Navigating a New Life

E-vouchers provide nutritious food for Syrian refugees while boosting the Turkish economy

A Syrian refugee chooses apples at a supermarket funded by the European Union and implemented by the UN World Food Program in partnership with Turkish Red Crescent and AFAD, at a refugee camp in Osmaniye, Turkey. / Adem Altan, AFP

In Kahramanmaras, a city in southern Turkey, I recently spent a day with four Syrian refugee women, including some who fled their country under cover of night with their children.

Sitting in cold and sparsely furnished apartments, they shared with me their hopes, their fears and their struggle for survival as they navigate a new life in a foreign land without their husbands.

One woman shared photos of her husband with me — killed by airstrikes inside Syria as he went to pick up his daughter from school — while a second teared up as she recounted the beheading of her husband by ISIS.

I watched videos of children dancing with the father they so missed. These images keep them company as they struggle to get by in Turkey. Several of the mothers also feared letting their children walk alone to school, so many aren’t going. Despite their evident trauma, they wanted to express what had happened “so unfairly” to the ones they loved.

Barrel bombs, airstrikes, active ground fighting — those are just some of the hardships that have caused more than 11 million Syrians to flee their homes, including more than 4.6 million seeking refuge in neighboring countries.

The majority of Turkey’s Syrian refugees are living in urban areas, with only about 250,000 living in camps, established by the Turkish government with help of the Turkish Red Crescent Society of the IFRC. Yet the camps remain well over capacity and there is little opportunity for privacy, with tents hosting large families and standing within arm’s length of one another. In both camps and cities, Syrian refugees are receiving food assistance from the United States and other donors in the form of an electronic debit card.

Syrian refugees in the camps in Turkey can buy more nutritious food, such as fresh vegetables and fruits, with monthly assistance of about $29 per person via electronic voucher cards from the UN World Food Program and the Turkish Red Crescent. Syrian refugees living in Turkish cities are only more recently receiving monthly food assistance of about $17 per person from the UN World Food Program. / Marisa Traniello, USAID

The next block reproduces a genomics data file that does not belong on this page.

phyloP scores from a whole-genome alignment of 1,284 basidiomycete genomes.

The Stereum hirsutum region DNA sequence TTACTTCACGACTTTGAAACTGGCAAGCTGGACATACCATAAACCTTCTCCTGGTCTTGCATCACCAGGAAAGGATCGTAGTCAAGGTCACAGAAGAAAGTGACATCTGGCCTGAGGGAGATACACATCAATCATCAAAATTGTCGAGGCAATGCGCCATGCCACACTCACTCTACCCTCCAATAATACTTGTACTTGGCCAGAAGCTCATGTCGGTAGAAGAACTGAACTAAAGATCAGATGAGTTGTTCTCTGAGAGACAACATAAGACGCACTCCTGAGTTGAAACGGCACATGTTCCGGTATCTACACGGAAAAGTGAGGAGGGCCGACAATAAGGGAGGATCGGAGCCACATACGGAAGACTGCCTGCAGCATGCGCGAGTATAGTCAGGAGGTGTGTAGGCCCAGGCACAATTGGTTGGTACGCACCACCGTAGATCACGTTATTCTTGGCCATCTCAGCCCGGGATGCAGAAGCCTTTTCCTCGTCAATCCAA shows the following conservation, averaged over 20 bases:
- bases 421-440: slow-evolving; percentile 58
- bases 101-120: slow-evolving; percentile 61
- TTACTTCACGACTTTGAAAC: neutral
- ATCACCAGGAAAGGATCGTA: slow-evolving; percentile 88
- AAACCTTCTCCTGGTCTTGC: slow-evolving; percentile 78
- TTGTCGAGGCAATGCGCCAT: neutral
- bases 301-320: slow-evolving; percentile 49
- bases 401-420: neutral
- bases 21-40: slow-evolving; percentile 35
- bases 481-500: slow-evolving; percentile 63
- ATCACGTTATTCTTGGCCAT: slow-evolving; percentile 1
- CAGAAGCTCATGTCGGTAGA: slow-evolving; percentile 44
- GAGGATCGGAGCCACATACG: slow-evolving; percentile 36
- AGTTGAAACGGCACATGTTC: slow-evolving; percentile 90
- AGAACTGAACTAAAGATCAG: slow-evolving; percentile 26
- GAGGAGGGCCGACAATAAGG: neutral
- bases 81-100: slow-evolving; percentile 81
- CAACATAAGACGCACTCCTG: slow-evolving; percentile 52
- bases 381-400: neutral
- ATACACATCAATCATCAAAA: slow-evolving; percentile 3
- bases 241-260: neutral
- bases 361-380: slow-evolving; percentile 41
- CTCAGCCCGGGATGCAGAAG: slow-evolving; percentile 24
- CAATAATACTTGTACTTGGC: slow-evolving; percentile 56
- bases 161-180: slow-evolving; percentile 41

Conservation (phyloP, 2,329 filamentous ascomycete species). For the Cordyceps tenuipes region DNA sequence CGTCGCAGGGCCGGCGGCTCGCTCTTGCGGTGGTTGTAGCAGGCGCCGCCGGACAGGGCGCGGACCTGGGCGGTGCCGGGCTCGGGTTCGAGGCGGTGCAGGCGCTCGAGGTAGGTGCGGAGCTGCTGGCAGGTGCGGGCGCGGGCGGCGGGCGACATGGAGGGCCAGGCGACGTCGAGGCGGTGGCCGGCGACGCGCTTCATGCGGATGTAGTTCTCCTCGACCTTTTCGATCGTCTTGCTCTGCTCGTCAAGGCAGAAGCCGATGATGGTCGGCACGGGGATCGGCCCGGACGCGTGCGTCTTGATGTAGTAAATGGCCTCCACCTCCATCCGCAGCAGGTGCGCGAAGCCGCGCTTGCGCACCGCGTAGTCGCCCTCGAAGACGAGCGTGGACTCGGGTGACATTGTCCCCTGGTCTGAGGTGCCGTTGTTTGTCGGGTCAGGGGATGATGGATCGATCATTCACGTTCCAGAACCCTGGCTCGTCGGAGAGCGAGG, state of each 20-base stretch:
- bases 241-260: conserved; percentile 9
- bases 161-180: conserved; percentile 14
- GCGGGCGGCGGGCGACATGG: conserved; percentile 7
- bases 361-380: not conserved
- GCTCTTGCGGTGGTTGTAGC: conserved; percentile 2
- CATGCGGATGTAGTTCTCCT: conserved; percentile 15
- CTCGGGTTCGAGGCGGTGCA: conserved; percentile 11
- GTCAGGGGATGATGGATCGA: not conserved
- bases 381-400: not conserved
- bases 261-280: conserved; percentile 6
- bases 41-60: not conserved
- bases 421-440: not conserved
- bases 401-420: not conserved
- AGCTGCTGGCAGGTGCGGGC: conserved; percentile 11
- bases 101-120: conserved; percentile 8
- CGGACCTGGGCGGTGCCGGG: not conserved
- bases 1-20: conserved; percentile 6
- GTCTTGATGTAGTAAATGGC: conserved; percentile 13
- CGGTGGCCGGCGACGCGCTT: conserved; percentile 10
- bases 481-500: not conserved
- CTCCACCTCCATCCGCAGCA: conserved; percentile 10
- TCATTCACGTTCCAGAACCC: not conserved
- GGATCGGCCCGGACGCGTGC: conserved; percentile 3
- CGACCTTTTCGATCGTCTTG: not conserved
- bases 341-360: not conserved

While refugees living in the camps have been receiving assistance since 2012, the UN World Food Program and the Turkish Red Crescent only more recently began supporting refugees living outside of the camps. In January, some of these refugees — including the four single mothers I visited — received their very first electronic voucher for food assistance.

One woman shared with me how thrilled she was to be able to buy nutritious food for her family for the first time since fleeing Syria months earlier.

USAID’s Office of Food for Peace Director Dina Esposito meets with a Syrian beneficiary in Turkey — which has accepted more Syrian refugees than any other country in the world. / Brianna White-Gaynor, USAID
“When I first received the card, I bought items my children hadn’t eaten in a long time. They were so happy to have chicken and cheese,” she exclaimed.

One of the biggest benefits of this program is that refugees can save their limited personal savings for other pressing priorities, such as rent and heat.

In the city, I visited a modern supermarket where Syrian refugees and local Turks are shopping together. In response to the new Syrian customers, the shop expanded its regular customer shuttle services to better serve the refugees and put new items on its shelves that Syrians prefer.

The positive economic potential of this program was obvious in this locale, and all told, the e-card program administered by the UN World Food Program has injected more than $147 million into the Turkish economy. In addition, the UN Agency has spent another $1.1 billion in procuring food inside Turkey, which is then boxed into family size packages and distributed inside Syria.

E-voucher assistance from the UN World Food Program to refugees in Turkey not living in camps began in July 2015, and is having a positive impact on Turkish communities. In this store in Kahramanmaras city, bilingual staff help Syrian refugees navigate the large store. / Brianna White-Gaynor, USAID

The food program’s ability to provide sustenance to refugees while supporting the Turkish economy is one small silver lining in an otherwise overwhelming and tragic situation.

The women I met in Kahramanmaras wanted to express thanks for the United States’ continued support and explained how it makes a difference in their daily lives. They are grateful for the help they receive from the United States, the United Nations, the Government of Turkey and the citizens of Turkey.

And while they are grateful to have escaped the violence of Syria, they all say that the most important thing is for the war to end in Syria.

Their greatest hope and desire remains to return home to the place they know, the land they love.


About the Author

Dina Esposito is the director of USAID’s Office of Food for Peace. Follow her @DEsposito_FFP.

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